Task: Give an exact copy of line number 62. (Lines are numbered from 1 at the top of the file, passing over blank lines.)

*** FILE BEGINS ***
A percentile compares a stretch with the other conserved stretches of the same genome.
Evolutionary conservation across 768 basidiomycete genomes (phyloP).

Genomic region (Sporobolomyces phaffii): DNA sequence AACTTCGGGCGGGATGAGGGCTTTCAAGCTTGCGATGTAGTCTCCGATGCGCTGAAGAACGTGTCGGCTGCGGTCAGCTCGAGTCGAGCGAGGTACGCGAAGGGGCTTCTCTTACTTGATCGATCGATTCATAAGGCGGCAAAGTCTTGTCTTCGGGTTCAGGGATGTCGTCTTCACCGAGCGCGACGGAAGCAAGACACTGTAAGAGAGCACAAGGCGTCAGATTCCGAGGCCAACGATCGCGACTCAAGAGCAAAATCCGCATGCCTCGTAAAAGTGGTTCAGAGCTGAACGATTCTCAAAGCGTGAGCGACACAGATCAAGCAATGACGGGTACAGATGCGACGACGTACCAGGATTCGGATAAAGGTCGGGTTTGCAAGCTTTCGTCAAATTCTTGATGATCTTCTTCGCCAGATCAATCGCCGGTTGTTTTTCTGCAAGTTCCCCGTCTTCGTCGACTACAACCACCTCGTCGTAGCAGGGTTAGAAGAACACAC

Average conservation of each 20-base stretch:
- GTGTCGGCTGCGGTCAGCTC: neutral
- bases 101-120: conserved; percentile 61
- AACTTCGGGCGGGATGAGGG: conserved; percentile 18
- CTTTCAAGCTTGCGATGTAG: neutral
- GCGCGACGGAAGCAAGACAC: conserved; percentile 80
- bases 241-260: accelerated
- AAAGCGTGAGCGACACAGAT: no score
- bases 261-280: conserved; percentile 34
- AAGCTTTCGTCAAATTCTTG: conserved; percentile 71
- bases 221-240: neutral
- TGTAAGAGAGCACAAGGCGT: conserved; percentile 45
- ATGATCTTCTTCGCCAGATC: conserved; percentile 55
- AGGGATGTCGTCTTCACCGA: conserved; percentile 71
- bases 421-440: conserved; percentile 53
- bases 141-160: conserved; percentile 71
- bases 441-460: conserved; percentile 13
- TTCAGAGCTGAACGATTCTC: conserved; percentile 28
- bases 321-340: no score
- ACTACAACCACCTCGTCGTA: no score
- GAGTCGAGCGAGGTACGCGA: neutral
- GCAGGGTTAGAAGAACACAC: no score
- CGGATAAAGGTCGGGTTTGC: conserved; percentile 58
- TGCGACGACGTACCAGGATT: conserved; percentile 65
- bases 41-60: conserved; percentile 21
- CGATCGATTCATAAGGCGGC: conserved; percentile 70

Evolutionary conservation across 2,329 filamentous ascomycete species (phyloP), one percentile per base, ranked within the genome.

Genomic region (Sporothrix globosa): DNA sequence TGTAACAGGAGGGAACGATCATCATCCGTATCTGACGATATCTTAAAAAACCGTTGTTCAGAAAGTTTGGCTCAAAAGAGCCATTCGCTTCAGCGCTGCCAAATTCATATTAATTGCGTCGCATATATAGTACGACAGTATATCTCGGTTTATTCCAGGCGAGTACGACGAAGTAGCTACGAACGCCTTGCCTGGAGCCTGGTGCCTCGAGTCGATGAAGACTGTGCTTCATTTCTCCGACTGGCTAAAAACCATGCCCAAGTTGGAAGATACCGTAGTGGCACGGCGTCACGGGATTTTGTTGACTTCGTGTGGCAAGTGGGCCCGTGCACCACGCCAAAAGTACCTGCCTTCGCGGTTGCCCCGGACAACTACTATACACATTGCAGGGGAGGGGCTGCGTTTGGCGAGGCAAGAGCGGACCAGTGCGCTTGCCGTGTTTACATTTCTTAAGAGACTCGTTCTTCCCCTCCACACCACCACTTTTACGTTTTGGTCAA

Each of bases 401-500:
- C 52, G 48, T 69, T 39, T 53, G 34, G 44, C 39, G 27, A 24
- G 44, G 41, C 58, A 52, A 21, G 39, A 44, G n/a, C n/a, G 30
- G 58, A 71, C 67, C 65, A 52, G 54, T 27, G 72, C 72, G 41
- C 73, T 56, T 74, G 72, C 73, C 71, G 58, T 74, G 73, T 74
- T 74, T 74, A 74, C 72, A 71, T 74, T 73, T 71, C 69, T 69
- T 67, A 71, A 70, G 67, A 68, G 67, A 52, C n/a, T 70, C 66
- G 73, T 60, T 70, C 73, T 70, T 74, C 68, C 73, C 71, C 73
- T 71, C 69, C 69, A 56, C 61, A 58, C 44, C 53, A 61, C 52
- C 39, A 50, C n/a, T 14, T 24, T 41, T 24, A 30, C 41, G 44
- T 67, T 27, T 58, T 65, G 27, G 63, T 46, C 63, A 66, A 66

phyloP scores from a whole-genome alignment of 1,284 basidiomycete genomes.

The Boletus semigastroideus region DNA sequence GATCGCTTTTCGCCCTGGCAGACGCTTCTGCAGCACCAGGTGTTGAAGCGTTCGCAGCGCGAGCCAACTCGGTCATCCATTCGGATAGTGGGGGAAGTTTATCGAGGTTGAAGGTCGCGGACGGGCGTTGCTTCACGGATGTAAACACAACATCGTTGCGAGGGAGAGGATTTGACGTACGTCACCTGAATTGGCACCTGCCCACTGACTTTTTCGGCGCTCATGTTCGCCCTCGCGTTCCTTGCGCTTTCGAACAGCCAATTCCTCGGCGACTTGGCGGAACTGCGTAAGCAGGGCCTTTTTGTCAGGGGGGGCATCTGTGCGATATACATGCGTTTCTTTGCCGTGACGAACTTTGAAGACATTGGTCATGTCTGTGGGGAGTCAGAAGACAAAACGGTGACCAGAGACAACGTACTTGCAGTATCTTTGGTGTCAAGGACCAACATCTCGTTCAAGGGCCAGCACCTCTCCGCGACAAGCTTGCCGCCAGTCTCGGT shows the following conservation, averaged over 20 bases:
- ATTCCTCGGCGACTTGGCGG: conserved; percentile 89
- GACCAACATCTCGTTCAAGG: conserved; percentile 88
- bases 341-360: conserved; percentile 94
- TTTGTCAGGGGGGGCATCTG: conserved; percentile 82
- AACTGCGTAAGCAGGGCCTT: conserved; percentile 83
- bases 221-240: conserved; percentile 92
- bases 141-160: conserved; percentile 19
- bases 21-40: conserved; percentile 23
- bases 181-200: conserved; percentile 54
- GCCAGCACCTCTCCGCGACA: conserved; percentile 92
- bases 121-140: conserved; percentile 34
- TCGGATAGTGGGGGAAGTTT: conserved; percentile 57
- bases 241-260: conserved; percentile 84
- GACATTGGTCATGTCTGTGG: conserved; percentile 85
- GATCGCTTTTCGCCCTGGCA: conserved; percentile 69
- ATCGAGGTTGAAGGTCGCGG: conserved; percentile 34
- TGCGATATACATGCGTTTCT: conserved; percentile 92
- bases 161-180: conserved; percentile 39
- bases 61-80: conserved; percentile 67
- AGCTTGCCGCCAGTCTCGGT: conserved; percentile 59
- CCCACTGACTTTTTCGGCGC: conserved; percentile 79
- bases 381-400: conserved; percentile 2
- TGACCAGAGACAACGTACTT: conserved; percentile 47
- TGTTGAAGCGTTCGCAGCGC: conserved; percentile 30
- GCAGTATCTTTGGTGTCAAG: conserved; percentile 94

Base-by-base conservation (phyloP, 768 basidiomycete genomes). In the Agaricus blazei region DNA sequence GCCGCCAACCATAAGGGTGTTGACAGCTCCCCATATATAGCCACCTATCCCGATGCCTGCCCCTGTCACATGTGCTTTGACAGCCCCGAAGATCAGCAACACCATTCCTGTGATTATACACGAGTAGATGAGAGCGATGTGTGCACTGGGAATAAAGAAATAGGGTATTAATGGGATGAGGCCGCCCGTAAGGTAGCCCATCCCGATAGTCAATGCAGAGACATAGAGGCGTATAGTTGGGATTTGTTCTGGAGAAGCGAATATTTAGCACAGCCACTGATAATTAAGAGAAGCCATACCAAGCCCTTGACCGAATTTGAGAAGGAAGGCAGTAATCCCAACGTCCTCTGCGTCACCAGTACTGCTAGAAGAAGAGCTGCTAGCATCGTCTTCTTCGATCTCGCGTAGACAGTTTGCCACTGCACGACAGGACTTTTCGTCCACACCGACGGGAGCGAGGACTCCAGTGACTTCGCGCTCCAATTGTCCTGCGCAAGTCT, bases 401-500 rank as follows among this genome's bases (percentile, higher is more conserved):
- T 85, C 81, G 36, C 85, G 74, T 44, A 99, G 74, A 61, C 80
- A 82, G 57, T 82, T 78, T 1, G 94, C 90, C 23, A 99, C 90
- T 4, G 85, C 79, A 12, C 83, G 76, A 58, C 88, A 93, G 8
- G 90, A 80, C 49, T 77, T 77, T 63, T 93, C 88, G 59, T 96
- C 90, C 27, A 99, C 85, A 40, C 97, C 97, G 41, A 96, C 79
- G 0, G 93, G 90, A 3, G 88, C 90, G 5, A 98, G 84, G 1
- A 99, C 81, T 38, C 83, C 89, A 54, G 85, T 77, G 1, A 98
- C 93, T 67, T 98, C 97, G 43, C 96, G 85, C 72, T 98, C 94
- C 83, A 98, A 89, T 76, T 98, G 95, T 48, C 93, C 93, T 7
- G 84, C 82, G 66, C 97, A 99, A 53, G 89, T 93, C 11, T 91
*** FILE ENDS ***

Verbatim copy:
- bases 161-180: conserved; percentile 39